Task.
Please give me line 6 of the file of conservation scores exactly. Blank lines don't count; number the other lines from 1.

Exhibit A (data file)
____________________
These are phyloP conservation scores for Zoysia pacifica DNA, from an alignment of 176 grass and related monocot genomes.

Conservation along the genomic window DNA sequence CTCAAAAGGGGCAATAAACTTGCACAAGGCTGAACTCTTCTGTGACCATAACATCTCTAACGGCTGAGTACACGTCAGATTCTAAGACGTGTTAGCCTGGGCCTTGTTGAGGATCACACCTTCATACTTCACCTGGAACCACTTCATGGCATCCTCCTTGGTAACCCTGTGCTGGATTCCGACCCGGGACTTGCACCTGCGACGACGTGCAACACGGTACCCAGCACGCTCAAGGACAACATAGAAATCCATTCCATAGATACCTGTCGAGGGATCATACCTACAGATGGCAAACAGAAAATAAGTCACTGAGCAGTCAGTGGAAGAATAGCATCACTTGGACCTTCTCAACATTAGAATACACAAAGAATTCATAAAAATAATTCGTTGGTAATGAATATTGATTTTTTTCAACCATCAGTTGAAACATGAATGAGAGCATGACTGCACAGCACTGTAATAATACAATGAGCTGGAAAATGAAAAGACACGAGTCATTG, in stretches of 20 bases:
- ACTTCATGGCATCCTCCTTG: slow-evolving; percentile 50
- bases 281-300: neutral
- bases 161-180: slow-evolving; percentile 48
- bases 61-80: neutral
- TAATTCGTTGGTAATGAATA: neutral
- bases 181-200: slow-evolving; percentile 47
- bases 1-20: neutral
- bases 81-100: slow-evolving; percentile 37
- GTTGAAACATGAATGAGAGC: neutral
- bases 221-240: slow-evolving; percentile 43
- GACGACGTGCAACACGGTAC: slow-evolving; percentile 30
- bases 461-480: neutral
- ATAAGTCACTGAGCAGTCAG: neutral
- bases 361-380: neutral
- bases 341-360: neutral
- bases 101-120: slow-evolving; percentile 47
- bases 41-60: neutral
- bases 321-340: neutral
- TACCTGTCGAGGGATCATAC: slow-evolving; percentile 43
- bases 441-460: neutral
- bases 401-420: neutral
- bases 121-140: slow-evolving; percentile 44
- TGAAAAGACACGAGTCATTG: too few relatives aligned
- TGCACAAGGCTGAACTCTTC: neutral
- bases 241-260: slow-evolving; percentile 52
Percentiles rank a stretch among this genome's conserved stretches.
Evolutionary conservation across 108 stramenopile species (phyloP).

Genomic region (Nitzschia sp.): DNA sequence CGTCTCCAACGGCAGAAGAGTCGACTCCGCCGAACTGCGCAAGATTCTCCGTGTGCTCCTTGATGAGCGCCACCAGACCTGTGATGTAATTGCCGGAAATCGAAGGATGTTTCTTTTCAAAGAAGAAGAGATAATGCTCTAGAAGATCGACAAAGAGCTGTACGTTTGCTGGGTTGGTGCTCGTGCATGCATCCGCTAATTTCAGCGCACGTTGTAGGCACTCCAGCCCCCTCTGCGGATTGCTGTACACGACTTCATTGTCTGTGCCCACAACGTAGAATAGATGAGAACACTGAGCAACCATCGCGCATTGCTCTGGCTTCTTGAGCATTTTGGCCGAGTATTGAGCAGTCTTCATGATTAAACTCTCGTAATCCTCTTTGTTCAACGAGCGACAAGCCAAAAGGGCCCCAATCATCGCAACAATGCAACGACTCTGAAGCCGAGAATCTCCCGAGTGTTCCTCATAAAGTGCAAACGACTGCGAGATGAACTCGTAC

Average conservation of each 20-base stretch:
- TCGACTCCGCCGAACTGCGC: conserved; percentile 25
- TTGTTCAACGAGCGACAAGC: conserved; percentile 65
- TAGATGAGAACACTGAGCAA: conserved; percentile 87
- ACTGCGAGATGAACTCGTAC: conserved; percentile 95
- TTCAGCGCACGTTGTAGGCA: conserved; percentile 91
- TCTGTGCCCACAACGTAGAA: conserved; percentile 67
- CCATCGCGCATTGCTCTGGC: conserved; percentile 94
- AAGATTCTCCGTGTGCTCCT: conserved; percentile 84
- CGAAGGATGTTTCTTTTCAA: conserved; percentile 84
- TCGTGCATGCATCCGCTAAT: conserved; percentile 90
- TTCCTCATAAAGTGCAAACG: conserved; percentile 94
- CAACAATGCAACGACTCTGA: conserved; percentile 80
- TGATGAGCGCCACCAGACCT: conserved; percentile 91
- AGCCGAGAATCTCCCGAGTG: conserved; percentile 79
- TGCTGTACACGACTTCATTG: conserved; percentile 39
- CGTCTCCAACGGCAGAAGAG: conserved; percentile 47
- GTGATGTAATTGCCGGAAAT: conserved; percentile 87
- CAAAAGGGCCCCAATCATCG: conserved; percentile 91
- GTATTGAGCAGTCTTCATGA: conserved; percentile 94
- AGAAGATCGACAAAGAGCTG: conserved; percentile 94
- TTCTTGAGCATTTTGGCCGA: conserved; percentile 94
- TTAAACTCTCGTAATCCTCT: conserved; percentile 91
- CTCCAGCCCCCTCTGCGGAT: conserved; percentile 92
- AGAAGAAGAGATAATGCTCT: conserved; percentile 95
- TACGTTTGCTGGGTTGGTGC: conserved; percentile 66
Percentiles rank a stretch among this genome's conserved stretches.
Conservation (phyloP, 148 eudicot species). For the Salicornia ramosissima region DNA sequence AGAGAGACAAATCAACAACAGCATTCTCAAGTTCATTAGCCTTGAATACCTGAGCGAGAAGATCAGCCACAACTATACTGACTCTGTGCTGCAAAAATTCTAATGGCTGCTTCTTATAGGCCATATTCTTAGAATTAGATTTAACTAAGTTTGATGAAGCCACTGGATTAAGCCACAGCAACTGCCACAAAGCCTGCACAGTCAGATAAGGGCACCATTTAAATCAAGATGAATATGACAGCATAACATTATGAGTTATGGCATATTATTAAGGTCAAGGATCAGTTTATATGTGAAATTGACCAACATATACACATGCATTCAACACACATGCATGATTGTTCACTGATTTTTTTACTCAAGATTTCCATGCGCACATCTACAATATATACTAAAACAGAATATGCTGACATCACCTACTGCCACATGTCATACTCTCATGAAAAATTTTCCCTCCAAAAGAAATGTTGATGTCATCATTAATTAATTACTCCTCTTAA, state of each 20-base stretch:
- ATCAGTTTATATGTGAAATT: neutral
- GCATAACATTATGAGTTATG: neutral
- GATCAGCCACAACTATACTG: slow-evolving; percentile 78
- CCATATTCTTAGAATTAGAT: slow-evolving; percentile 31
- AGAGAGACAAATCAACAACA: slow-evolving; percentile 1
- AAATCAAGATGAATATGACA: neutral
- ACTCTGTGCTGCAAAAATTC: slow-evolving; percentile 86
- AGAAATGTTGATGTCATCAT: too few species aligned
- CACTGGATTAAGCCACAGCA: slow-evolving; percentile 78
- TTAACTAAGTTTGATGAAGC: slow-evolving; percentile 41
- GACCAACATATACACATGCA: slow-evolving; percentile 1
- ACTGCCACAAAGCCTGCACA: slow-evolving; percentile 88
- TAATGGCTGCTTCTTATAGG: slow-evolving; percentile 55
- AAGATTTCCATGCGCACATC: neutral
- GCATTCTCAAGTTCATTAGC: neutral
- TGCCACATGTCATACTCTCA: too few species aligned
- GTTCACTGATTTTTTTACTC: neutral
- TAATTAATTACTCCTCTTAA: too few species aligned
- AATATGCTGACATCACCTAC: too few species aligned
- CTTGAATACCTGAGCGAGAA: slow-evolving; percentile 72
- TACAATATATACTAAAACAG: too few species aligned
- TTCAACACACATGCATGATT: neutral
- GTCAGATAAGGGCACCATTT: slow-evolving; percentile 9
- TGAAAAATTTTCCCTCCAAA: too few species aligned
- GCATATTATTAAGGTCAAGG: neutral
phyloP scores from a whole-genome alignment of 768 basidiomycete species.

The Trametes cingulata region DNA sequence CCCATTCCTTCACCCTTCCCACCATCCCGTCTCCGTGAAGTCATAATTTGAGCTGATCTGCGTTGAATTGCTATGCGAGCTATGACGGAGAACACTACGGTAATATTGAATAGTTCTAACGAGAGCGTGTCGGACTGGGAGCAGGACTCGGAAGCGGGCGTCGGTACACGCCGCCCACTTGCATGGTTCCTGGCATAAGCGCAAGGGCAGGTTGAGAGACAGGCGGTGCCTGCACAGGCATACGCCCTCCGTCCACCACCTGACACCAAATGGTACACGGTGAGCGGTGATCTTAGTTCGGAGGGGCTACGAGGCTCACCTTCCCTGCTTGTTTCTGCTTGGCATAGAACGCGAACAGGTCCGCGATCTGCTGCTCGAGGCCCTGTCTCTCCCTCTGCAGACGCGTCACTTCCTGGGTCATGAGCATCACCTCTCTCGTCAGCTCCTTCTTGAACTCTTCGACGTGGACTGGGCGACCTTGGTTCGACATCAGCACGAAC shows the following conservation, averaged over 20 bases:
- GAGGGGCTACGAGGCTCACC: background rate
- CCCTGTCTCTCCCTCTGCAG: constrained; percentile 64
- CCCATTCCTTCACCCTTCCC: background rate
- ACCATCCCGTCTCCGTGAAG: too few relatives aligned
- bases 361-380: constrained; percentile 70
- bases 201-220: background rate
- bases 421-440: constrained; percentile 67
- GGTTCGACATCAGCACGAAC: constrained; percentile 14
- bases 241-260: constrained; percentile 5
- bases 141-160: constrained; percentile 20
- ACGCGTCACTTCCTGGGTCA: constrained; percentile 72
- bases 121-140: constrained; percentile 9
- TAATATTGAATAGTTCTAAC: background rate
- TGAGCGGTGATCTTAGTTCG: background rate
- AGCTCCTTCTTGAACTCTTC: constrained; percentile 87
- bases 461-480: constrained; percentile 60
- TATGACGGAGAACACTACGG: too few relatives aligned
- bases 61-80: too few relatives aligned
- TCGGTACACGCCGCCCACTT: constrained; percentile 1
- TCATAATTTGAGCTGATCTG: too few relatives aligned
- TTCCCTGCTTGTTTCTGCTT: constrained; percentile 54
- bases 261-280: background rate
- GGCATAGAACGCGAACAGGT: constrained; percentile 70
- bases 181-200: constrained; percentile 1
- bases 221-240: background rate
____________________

- bases 61-80: neutral